Mary Dixon of Green Tractor Farm Reads to Children at the Santa Fe Public Library’s Southside Branch with the Assistance of her grandson Major, who was visiting from New York City. Photo: Janice Mayer
This year, the chicken or egg paradox is on everyone’s lips. Parents and children alike were thinking about chickens at the January 25th parent-toddler reading at the Santa Fe Public Library’s Southside branch.
Mary Dixon, a retired preschool teacher and owner of Green Tractor Farm, shared stories from her farm and read to twenty parents and children at the Institute’s first farm book reading. Lindsey Craig and Marc Brown’s Farmyard Beat, a rhythmic story-telling of insomniac farmyard animals, was the hands-down favorite, with all of the children joining in for the refrain: “Chicks can’t sleep, chicks can’t sleep, chicks can’t sleep ‘cause they got that beat!”
Parents in the room were more likely thinking about the egg supply shortage and high prices. Rose Maura Lorre of The New York Times recently reported on “the increasing number of folks shelling out for ‘inflation chickens’ to offset egg costs and shortages.” She quoted farmer Doug Mahoney who cautioned those considering this do-it-yourself approach. Said Mahoney, “…It’s likely not going to be a money-saving venture. If you’re trying to make up for price hikes on the two-dozen eggs you buy a month, it could actually take years to, uh, recoop what you spend in the process. There are a lot of costs that go into it: infrastructure, feeders, waterers, bedding, medical supplies, the birds themselves.”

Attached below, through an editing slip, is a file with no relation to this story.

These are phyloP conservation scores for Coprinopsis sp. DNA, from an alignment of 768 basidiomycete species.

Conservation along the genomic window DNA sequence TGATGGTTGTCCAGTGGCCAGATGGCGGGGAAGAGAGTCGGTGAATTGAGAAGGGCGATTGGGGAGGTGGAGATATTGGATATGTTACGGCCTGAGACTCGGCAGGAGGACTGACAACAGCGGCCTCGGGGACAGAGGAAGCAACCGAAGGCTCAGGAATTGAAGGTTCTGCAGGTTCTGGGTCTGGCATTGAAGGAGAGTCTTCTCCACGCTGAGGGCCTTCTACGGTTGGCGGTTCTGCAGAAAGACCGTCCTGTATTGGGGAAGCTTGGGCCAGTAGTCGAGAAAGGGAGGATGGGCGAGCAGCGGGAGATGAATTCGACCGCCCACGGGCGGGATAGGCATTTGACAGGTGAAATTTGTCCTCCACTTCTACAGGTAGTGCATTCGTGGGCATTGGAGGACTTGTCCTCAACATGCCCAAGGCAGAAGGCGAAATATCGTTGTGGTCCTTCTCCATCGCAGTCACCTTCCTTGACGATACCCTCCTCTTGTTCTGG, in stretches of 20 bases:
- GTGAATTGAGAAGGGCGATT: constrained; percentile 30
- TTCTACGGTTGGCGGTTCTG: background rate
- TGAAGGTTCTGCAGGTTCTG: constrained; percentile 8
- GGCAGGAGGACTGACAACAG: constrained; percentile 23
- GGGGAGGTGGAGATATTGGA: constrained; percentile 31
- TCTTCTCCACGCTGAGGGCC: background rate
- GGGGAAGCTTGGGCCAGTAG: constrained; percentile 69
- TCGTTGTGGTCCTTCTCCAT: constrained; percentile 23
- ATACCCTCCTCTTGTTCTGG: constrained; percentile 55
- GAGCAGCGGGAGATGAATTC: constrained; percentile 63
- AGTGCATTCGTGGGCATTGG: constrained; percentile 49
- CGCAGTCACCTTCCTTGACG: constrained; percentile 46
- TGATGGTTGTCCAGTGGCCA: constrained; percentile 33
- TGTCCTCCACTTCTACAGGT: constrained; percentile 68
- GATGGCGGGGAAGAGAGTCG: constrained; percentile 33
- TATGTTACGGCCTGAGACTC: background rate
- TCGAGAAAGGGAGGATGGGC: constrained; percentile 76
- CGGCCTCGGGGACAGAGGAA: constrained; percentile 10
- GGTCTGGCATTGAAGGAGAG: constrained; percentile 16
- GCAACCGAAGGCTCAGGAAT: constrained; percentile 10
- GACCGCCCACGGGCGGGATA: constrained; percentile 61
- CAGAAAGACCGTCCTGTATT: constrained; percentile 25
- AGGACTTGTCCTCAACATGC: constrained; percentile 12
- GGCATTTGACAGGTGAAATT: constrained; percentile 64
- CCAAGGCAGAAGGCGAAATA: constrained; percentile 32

Egg producer and vendor Randy Cruz of Cruz Ranch in Sapello, New Mexico concurred. We spoke with him to learn about the state of organic eggs at the Santa Fe Farmers’ Market. Randy said the price for a dozen fresh, locally-produced eggs is $10 today on average. This is an increase of $2 over last year, but competitive with egg prices at national chain grocery stores. The increased cost of grain, alfalfa, a 70% increase in electricity rates, higher employee wages, and inflated gas prices for his 180 mile roundtrip drive to Santa Fe, among other expenses, have driven up the end cost to the consumer. In his particular case, he said the fires last year caused the death of thousands of chickens and hundreds of new baby chicks. “As a result, the price of new baby chicks has gone up. We house all of our employees at the ranch, and the fire burned our house at the ranch last year, creating an expected severe hardship as well.”
The benefit of buying Cruz Ranch’s eggs is that they are two days old when they get to the Santa Fe Farmers’ Market instead of three months old at the grocery store. He said that his birds “are free range all year round and get lots of sunlight, which is better for the chickens than artificial lights. Because of their ability to free graze, the yolks are orange in color, not yellow and pale like store eggs.”
By buying local, Santa Fe Farmers’ Market patrons are also supporting our neighbors and small-scale farming and ranching in New Mexico.
For the children still fascinated by chickens, Institute Operations Director Syri Mongiello will be reading La gallina Cocorina (Clucky the Hen) at the bilingual farm book reading (6599 Jaguar Drive Santa Fe, N.M. 87507) on Saturday, February 25th at 11:30 am at the Santa Fe Public Library’s Southside Branch (6599 Jaguar Drive Santa Fe, N.M. 87507). Healthy snack packs also will be served to everyone attending. Please join us!